From Maggie Valley, Soco Falls in located 6 miles west on US Highway 19. This part of the highway is a steady climb till you enter the Cherokee Nation. Going toward Cherokee, there are no markers with the exception of a closed store that has a sign stating Soco Falls. From the store, the falls are located a couple hundred yards further along the highway on the left.
There is minimal parking on the side of the road. At the falls entrance there are around 10 parking spots. Twenty yards east is another turn-in that will allow another 5 cars as long as someone isn’t stingy and parks sideways.
The falls are a short hike from the parking area. With all of the rain earlier in the week, the path was wet and the rocks at the lower section were very slippery. The path is manageable, but extra caution should be used on the lower section. For those who may have mobility issues or if you don’t want to try the rocky edge to the bottom of the fails, a viewing platform is located half way down the trail. The platform offers a good view of the falls and stream.
The trail isn’t maintained. The lower section is very rocky, slippery with no hand rails only short sections of wet rope to steady the hiker. Most were up to the challenge, self included, with great views of the falls at the end of the trail. Soco Falls is a double waterfall and the view was beautiful. Getting close to the bottom, the water rose in a gentle mist with the rushing sounds of the falling water that made this area magical.
Leaving Soco Falls we took a short 20 mile drive traveling east back toward Maggie Valley and entered the Blue Ridge Parkway heading south toward the northern end of the Cherokee. The Blue Ridge Parkway ends at US Highway 441 with a short drive south toward Mingo Falls. Words of warning when using the GPS guidance along US Highway 441 toward the falls. The GPS will attempt to direct you across the creek to an area with no access to the falls. Fortunately there are signs that tell you to turn around and continue up Sherrill Cover Rd to the parking area.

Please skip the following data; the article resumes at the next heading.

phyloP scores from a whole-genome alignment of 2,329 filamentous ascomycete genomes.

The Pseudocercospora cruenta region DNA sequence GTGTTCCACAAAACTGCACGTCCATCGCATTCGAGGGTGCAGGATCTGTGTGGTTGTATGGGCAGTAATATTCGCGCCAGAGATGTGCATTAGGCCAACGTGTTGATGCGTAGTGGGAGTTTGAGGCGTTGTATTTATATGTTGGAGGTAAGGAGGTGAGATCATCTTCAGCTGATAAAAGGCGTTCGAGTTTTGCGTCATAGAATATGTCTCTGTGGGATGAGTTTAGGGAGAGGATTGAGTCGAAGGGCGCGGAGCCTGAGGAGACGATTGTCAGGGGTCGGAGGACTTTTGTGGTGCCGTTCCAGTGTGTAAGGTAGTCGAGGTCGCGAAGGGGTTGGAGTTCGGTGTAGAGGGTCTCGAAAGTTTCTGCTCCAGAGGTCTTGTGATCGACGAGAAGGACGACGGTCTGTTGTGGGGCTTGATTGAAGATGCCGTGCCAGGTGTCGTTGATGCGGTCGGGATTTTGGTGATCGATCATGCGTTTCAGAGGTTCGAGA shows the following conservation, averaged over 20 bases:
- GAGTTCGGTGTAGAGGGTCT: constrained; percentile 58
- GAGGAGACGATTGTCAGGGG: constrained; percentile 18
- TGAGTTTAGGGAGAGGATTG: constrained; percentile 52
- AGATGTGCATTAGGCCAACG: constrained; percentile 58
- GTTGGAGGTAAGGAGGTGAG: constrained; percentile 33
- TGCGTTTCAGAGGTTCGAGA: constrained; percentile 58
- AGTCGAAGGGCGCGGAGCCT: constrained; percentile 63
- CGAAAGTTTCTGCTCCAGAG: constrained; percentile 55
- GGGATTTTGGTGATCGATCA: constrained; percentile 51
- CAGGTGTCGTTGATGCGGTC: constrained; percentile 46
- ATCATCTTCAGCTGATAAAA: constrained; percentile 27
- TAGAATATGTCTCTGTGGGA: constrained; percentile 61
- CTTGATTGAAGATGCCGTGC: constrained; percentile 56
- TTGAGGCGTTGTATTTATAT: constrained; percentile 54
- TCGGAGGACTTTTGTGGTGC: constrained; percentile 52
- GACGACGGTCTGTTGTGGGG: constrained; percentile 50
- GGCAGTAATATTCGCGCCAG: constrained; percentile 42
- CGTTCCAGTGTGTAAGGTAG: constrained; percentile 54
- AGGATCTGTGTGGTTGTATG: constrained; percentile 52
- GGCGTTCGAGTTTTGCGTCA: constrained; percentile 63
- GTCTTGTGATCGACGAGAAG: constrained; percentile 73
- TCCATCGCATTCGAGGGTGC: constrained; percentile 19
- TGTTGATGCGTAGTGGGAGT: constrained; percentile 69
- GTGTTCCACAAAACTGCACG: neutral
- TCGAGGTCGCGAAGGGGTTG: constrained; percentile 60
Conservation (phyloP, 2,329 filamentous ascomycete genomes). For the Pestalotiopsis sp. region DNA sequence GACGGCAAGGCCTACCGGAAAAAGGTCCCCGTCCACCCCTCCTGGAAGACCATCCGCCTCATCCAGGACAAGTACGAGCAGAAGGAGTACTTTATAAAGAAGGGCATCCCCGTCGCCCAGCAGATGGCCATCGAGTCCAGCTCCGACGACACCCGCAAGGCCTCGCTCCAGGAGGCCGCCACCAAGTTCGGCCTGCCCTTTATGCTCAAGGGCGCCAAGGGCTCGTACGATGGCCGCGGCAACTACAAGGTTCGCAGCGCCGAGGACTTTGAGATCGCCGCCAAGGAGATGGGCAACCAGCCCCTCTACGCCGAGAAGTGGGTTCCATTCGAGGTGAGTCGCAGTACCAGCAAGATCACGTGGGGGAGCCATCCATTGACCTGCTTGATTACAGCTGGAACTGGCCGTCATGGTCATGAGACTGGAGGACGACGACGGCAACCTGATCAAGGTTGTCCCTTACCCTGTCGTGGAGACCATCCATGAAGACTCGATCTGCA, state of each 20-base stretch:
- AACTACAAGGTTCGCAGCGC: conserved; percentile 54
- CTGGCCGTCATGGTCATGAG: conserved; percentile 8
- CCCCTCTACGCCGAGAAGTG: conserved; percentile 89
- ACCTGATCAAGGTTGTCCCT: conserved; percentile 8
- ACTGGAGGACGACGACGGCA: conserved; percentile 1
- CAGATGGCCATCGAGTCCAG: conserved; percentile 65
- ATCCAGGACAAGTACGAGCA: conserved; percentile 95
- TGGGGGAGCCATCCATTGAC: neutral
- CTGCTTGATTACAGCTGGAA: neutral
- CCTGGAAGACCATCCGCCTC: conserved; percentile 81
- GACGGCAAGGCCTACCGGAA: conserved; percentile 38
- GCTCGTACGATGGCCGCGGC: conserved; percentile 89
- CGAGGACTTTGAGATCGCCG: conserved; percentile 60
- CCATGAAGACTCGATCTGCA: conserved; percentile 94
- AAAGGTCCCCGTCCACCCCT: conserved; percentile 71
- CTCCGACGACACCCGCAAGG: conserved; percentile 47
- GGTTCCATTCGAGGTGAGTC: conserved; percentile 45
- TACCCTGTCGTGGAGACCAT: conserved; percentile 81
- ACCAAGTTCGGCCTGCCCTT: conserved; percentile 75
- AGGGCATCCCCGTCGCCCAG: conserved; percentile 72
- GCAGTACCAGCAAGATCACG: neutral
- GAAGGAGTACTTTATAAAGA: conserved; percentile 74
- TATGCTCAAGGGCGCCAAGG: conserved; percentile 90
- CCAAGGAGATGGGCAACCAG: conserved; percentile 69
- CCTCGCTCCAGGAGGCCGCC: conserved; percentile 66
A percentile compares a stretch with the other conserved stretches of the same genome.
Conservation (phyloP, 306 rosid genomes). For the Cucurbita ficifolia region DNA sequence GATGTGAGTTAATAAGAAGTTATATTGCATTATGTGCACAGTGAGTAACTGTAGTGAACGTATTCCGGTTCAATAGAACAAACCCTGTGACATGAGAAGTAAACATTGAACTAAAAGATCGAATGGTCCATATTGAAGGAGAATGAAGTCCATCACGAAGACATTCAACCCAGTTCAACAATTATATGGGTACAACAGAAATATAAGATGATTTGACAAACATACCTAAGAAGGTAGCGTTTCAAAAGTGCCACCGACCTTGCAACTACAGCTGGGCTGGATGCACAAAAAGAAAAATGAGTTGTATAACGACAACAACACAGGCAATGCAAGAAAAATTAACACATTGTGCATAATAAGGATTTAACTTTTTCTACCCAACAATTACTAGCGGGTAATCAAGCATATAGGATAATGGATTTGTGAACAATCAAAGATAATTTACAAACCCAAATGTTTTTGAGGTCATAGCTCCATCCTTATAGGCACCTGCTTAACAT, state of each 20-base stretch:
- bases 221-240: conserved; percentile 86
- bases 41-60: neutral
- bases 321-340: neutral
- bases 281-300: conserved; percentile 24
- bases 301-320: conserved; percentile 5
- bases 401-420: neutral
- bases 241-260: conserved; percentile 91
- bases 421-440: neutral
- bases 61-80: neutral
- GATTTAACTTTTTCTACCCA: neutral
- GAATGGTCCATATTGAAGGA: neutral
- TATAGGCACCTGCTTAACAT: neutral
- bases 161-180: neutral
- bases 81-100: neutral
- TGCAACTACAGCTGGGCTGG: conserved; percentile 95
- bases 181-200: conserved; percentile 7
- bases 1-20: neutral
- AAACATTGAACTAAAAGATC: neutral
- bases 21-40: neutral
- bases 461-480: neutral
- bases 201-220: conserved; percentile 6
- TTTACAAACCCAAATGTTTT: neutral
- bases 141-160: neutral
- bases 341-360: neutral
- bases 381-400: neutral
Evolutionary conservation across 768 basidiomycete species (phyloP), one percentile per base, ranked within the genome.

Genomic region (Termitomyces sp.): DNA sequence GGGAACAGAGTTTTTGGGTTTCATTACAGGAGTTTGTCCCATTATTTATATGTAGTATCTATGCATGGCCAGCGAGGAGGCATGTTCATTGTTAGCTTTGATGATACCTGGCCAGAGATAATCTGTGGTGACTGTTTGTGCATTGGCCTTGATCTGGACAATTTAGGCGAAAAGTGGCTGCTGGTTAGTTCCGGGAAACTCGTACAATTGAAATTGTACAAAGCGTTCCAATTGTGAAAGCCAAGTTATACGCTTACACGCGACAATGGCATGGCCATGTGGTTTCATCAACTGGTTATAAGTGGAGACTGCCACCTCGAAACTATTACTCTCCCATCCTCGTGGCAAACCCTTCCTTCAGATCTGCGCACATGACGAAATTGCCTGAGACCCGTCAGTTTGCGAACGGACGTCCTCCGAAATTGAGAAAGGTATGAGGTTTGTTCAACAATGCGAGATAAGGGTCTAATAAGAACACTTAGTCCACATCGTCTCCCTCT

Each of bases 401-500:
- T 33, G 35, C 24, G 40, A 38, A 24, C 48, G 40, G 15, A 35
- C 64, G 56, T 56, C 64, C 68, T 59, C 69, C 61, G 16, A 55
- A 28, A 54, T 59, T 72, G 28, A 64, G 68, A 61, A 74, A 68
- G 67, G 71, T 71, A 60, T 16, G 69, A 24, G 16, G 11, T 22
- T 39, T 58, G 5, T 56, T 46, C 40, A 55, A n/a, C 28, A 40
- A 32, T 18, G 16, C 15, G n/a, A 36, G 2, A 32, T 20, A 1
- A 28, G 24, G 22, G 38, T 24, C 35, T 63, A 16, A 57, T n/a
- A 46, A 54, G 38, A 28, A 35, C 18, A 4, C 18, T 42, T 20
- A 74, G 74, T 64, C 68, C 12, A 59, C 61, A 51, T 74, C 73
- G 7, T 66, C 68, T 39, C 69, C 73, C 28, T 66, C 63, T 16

Mingo Falls is located along the edge of the Great Smoky Mountain National Park. There was ample parking at the entrance. The falls are located about a half a mile from the parking lot. Over half the trail is made up of steps. They are easy to climb and the remaining trail is easy to navigate.
Reaching the top of the trail, there is an observation deck over the creek to see the falls. Mingo Falls is 120 feet high and the day of our visit was putting on a great display. The trail on the left side that takes you close to the bottom of the falls was closed due to the amount of large trees that had fallen from a strong storm. Regardless, the view of the falls and creek leading away was a beautiful site.
All along the edges of the falls and the trail was thick groves of wild rhododendron. Even in the middle of the summer, I found blooms at the higher elevations and imagine weeks earlier this area would have been a mass of white and pink flowers.
Leaving the falls we took US Highway 19 through Cherokee back to the campground in Maggie Valley. What a great afternoon seeing nature’s wonders.
Purchased use of Digital Juice BackTraxx 1 End User License Agreement for Travelin. The Music may be used, altered, or incorporated according to the guidelines described herein into any production (including but not limited to, broadcast, commercial, industrial, educational, and personal).
SEE OUR COMPLETE LIST OF BLOG TITLES